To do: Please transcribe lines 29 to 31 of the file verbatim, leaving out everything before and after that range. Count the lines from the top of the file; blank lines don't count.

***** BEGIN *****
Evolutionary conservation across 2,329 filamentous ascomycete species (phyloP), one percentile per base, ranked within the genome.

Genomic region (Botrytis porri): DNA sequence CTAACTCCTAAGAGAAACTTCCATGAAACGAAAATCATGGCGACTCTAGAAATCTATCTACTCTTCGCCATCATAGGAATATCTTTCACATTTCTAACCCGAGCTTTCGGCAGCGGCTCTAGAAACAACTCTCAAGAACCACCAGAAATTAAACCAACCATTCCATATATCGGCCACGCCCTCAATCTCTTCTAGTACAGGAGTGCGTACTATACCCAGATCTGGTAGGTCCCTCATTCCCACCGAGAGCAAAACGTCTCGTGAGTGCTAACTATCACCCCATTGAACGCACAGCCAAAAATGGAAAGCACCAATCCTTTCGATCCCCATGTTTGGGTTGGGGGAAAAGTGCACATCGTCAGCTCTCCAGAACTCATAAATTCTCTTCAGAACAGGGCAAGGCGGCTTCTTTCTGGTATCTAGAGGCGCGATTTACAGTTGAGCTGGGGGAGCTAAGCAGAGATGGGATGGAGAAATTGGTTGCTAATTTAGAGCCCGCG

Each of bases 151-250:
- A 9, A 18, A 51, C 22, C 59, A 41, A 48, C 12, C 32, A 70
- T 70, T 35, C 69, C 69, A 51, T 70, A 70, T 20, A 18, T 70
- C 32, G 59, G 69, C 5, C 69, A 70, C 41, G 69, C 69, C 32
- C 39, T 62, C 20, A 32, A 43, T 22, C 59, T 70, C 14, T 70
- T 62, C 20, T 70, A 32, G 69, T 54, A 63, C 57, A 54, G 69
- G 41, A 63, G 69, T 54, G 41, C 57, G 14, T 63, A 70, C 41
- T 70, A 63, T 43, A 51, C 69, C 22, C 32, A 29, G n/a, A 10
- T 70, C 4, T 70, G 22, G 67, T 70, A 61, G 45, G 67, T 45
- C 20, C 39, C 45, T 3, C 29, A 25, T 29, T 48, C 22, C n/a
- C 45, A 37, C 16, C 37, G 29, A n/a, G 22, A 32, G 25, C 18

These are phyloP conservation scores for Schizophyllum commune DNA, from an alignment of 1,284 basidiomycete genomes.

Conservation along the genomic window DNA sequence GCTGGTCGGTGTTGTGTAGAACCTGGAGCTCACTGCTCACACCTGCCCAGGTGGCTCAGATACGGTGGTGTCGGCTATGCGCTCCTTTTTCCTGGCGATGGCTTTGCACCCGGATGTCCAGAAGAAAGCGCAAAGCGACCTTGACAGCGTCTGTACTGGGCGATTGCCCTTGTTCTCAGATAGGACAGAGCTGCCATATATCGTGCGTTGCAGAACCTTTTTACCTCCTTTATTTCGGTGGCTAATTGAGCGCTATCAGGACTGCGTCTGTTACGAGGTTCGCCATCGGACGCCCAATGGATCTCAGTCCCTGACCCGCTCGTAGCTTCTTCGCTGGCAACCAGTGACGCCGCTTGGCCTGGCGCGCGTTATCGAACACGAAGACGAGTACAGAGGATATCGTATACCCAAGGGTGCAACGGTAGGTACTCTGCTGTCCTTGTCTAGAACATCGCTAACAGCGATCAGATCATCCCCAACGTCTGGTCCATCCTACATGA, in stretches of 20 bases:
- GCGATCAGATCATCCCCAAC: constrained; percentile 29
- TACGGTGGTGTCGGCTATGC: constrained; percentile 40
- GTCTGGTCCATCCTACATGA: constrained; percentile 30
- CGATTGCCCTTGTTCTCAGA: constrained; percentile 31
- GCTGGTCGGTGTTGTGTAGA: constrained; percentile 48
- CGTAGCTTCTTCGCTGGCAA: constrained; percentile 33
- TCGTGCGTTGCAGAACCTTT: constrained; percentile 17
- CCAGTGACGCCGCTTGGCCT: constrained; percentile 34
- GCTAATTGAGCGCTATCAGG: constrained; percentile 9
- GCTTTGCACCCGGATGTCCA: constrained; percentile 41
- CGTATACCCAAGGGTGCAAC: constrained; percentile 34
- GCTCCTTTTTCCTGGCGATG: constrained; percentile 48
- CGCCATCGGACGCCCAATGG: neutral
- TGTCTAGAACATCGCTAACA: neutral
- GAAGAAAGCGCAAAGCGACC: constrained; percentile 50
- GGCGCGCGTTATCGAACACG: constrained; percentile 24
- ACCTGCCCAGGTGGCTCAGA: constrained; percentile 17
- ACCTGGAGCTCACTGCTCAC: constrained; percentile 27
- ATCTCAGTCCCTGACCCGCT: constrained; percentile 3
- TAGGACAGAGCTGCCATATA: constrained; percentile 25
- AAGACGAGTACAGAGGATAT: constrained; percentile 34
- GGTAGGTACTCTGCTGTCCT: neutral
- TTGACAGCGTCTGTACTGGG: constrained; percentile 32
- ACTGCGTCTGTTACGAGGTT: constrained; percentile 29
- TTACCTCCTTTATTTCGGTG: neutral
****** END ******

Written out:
- TGTCTAGAACATCGCTAACA: neutral
- GAAGAAAGCGCAAAGCGACC: constrained; percentile 50
- GGCGCGCGTTATCGAACACG: constrained; percentile 24